Stress costs U.S. businesses a total of $500 billion a year in lost productivity, according to Mental Health America. This statistic demonstrates the immense adverse impact stress can have on your business.


2. #1 Cause

Finances, according to several studies, is the top cause of stress for American employees, young people, and couples. Again, each of these studies shows the powerful influence finances have on essentially everyone.


3. 54 Percent of Workers

According to PricewaterhouseCoopers, 54 percent of workers say they’re stressed out about finances. So, it’s likely in your company now, more than half of your employees are facing stress due to money.


4. 2/3 of Americans

A FINRA Foundation study found 2/3 of Americans would fail a financial literacy test. Without the proper financial education, your workers will struggle with even the most simple financial principles. Basic financial education has to be a part of your financial wellness program to combat the effects of financial stress.



5. 54 Percent of Employees

Per, PricewaterhouseCoopers, 54 percent of employees who identify as being financially stressed say they’ll likely use their retirement funds for expenses other than retirement. Those who are financially stressed are more likely to make financial mistakes.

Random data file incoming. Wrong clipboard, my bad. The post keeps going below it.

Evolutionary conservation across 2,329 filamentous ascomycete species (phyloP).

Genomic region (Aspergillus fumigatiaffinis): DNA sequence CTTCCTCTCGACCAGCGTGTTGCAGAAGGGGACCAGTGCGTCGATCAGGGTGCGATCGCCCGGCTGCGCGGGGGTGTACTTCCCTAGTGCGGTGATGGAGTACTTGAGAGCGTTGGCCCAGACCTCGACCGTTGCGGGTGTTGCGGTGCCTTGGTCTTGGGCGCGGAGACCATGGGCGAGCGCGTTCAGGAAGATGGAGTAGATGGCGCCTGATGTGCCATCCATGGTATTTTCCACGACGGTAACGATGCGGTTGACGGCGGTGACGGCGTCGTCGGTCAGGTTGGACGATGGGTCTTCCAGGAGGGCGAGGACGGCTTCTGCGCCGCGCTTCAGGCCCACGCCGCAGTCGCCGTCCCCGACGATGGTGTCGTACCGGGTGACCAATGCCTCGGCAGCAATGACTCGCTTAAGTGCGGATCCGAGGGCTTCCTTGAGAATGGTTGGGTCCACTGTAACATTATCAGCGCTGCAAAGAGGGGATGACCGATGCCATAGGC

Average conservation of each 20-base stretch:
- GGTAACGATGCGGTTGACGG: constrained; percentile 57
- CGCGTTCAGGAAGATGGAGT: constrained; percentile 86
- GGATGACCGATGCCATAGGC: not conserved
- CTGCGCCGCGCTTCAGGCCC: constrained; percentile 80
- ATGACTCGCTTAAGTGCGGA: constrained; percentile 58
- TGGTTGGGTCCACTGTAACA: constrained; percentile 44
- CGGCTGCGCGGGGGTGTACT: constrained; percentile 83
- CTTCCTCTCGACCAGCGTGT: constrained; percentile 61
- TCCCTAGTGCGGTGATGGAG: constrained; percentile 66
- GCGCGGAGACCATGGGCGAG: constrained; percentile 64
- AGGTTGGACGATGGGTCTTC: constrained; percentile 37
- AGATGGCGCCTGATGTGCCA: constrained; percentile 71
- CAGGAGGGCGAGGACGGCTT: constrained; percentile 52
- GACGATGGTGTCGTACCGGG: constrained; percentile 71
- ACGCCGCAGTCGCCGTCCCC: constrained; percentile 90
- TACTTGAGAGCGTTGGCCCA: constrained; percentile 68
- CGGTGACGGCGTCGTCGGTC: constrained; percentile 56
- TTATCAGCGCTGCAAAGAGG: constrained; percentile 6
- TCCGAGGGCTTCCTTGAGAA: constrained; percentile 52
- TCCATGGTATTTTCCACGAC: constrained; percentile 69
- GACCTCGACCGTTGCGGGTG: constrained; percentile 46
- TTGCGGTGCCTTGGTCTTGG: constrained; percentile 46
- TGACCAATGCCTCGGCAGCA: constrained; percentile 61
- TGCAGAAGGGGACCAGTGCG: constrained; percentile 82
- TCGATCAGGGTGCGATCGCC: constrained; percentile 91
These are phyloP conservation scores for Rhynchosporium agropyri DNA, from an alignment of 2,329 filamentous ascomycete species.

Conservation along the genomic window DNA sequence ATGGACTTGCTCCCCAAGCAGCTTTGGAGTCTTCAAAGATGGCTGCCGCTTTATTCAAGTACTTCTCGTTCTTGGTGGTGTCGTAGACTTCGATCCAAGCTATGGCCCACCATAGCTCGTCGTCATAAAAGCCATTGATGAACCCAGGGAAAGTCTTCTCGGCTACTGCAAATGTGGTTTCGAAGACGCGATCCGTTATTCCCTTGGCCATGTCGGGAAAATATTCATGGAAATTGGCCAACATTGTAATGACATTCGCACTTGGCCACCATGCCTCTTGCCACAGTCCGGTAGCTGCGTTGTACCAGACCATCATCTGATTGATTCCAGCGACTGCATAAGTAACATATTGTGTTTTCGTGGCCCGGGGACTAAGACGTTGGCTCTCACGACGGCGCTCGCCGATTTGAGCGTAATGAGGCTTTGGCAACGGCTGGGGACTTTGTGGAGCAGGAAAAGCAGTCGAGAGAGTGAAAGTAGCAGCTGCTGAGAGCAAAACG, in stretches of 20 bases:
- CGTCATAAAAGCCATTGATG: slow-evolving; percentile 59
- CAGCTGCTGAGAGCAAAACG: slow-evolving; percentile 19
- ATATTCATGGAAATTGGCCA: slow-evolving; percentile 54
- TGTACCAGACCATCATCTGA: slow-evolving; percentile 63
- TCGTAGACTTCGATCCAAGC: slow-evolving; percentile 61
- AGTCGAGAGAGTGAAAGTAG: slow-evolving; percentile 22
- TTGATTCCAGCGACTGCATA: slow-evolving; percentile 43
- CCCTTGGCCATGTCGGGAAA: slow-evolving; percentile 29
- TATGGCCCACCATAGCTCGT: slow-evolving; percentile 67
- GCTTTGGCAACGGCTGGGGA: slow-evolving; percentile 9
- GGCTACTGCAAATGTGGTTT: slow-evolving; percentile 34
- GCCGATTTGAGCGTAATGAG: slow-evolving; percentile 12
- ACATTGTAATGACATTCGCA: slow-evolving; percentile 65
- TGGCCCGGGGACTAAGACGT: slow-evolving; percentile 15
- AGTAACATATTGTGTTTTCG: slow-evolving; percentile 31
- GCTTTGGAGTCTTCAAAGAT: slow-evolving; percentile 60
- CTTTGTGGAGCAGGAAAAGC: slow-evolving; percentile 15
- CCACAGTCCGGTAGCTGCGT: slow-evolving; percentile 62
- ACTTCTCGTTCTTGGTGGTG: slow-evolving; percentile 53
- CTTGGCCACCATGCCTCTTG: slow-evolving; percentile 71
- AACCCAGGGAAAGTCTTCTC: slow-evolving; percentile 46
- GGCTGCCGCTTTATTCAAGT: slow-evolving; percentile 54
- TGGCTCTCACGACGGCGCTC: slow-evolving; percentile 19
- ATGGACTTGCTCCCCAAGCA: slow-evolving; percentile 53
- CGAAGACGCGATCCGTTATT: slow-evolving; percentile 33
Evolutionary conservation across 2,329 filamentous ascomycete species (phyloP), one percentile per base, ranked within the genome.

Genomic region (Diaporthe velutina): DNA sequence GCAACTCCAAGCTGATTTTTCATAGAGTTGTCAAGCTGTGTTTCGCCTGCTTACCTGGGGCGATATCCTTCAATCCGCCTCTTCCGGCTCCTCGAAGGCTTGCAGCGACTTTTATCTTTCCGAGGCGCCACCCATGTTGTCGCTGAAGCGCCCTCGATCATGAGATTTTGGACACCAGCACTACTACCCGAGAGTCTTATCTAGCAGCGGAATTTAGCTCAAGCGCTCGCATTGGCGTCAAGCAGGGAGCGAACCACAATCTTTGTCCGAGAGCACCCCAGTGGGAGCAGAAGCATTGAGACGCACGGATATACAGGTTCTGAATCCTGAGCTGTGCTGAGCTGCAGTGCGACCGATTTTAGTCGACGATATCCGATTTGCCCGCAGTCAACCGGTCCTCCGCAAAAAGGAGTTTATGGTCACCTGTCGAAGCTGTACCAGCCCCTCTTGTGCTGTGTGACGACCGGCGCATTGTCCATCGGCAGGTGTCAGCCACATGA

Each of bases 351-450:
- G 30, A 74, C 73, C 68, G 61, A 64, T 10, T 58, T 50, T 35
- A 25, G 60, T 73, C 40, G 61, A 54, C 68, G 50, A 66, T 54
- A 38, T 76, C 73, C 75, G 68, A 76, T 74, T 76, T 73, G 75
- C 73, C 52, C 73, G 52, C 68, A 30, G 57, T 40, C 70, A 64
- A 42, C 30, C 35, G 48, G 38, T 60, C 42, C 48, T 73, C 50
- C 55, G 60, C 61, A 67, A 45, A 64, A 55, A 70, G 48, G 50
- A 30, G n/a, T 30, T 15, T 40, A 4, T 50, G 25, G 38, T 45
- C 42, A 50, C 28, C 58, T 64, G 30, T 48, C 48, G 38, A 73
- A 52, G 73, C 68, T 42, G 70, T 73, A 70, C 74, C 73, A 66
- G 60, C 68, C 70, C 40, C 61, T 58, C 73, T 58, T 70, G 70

A financial misstep, like early withdrawal from a retirement account, can be serious for individuals. And these financial missteps only grow in gravity with the age of the said individual. Financial wellness can help these individuals avoid such egregious financial.


6. 53 Percent of Workers

According to BenefitsPro, 53 percent of employees have skipped or postponed at least one healthcare issue, to save money. It’s important to remember a significant part of financial wellness is dependent on health.

Medical treatment and health insurance are costly, and good health can save you from the potentially astronomical cost of care in the U.S. Make sure your employees are educated healthcare consumers and they can save thousands of dollars over the course of even one year.